Hansel and Gretel

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HANSEL AND GRETEL

Composer: Engelbert Humperdinck

Libretto: Adelheid Wette (the composer’s sister)

Based on the fairy tale by the Brothers Grimm

First Produced: Weimar, 1893

Company: Royal Opera House Covent Garden, 2008

Director: Moshe Leiser & Patrice Caurier

Sets: Christian Fenouillat

Costumes: Agostino Cavalca

Lighting: Paule Constable

Video Director: Sue Judd

Royal Opera House Orchestra

Tiffin Boys’ Choir & Children’s Chorus

Conductor: Colin Davis

 

Cast:

Gretel: Diana Damrau

Hansel: Angelika Kirchschlager

Witch: Anja Silja

Peter: Thomas Allen

Gertrud: Elizabeth Connell

Sandman: Pumeza Matshikiza

Dew Fairy: Anita Watson

 

Specs:

Resolution: 1080i

Aspect Ratio: 1.78:1

Disc size: BD-50

Opera: 34.86 GB

Bit Rate: High (37~40 Mbps)

German PCM 5.1

German PCM 2.0 stereo

Subtitles: English, German, Italian, French & Spanish

Region: All

Opera runtime: 109 minutes

Opus Arte 2008

 

Grade

Conception & Staging: A

Costumes: A

Casting: A

Singing: A

Orchestra: A+

Music Direction: A

Video Direction: A-

Image: A

Audio: A+

Extras Features: B

Recommendation: A


 

Introduction

Hansel and Gretel may be the first and most important example of a home brew opera.  The finished product is as much the work of composer Engelbert Humperdinck as his sister, Adelheid Wette, who wrote the libretto and sorted out how to tell the famous Grimm fairy tale in operatic terms.  It is she, as the writer in the enclosed booklet tells us, who introduced the children’s prayer before they sleep in the forest, also the Sandman and the Dew Fairy, and that the Witch should be turned into cake instead of burnt to a crisp in the oven.  And most important, it was Adelheid who discarded the idea that the parents abandoned the children in the forest.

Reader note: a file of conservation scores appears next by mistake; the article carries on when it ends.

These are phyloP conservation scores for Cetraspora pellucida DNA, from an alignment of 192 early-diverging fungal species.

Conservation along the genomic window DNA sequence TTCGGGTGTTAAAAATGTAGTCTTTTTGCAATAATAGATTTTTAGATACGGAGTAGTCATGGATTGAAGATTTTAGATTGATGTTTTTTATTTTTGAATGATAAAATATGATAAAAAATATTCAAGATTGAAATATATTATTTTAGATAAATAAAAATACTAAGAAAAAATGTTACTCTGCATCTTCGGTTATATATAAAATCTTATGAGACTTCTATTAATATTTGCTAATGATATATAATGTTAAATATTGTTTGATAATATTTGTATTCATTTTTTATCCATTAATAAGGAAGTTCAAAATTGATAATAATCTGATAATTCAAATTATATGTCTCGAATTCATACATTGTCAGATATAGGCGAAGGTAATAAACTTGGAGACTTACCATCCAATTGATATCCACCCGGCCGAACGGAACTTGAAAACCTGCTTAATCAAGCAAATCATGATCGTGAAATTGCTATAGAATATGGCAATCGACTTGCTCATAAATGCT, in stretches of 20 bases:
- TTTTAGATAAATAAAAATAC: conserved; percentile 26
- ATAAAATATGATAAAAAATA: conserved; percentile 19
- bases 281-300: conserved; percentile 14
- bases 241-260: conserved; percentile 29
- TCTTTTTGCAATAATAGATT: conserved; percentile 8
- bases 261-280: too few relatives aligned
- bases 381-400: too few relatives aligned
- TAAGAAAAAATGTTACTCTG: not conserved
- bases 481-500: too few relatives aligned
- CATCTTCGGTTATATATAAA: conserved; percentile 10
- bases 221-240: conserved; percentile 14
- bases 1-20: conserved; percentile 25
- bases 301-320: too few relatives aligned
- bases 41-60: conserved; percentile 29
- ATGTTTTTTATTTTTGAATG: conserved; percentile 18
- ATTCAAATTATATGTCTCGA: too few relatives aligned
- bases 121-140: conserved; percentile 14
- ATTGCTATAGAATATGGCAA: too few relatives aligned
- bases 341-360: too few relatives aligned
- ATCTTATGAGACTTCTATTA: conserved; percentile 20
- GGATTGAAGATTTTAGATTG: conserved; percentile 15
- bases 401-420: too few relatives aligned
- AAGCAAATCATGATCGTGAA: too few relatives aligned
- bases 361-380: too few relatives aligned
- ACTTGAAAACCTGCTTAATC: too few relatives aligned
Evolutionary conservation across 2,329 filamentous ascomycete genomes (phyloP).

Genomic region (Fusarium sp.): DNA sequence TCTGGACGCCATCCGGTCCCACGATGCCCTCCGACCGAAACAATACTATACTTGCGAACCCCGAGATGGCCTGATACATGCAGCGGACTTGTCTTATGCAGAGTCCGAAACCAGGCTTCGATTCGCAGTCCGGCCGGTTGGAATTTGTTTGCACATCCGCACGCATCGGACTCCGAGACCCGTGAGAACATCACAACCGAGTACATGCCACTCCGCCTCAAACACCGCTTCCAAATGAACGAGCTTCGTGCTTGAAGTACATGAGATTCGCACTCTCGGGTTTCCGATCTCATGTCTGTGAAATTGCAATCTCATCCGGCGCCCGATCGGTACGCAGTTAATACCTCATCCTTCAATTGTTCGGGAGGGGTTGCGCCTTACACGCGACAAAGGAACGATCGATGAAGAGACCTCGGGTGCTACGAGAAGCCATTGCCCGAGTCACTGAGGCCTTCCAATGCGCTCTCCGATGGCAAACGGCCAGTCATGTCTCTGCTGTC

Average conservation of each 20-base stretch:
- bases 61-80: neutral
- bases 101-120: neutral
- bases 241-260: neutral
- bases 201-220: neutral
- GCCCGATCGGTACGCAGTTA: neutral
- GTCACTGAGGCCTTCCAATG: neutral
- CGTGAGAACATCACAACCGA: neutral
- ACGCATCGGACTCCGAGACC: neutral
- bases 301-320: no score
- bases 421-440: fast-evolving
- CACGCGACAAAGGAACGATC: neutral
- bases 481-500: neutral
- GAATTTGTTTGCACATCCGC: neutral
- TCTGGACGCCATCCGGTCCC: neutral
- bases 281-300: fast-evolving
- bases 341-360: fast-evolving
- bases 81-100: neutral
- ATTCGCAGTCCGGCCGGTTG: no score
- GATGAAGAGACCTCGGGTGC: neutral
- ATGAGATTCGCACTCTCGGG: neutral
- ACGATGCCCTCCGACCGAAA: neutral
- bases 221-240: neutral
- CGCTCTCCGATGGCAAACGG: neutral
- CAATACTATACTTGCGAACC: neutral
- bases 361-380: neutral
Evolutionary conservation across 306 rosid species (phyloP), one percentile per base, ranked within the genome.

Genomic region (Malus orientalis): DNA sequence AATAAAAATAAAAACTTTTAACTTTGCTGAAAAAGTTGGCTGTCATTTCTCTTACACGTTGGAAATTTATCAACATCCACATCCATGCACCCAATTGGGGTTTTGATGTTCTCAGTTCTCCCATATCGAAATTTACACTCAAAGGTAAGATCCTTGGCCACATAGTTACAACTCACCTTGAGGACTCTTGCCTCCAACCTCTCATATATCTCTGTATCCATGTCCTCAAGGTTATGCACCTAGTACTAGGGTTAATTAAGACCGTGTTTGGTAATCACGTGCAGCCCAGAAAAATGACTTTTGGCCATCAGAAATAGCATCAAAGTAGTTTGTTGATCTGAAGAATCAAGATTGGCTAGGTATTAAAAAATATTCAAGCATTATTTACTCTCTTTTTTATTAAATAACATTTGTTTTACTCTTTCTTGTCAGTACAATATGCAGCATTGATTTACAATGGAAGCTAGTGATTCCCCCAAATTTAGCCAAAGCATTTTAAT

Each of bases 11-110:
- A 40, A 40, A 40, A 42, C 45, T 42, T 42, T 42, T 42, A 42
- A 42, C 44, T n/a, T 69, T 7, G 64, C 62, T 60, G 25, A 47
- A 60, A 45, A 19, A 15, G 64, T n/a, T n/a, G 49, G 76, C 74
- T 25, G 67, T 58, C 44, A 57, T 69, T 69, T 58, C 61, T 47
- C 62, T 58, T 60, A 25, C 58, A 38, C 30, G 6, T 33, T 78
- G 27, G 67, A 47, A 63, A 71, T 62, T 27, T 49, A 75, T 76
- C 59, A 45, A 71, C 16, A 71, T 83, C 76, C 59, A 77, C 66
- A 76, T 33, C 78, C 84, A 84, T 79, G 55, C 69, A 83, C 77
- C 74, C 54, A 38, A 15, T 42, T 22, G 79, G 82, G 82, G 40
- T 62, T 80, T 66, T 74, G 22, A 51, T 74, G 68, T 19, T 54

The Story

The operant motif in Hansel and Gretel - this one anyhow - is HUNGER.  Right out of the box, these kids are hungry. The family is poor, and hasn’t had what to eat for some days.  When Gretel finds a pitcher of cream left by a neighbor the two children are in heaven.  Their mother comes into their bedroom only to discover the children have turned it topsy-turvy in their excitement about the cream, instead of completing their chores.  During the altercation with their mother, the pitcher is broken, adding desperation to the list of offences.  Their mother, in a fit of pique, demands the children go into the forest to pick berries.

 

Later that afternoon, father appears with a bagful of groceries.  He had great luck at the village and sold all of his wares at a great price.  In their joy, Hansel and Gretel are forgotten, but not for long.  Suddenly father asks about the children and mother tells him she sent them out to pick berries.  The father becomes concerned for them since it is known that the forest is the home of a children-eating witch.  The two of them go off in search of them.


        

 

Meanwhile Hansel and Gretel have become lost in the woods as night falls.  They are visited first by the Sandman and, before falling asleep, remember to offer their evening prayer. They dream of angels and creatures and family and presents.  The Dew Fairy comes to wake them to the beauty of the forest.  They discover a house made of gingerbread near them and begin eating it only to find it was a trap laid by the witch.  Once inside the home of the witch, the children are more or less immobilized as the witch prepares them for baking, pointing out other children who are hung up in the pantry awaiting a similar fate.  Gretel figures out how to break the spell and frees Hansel who pushes the witch into the oven. The resulting explosion sets the other children free and they all enjoy witch cake until Hansel and Gretel‘s parents arrive to bring them all home.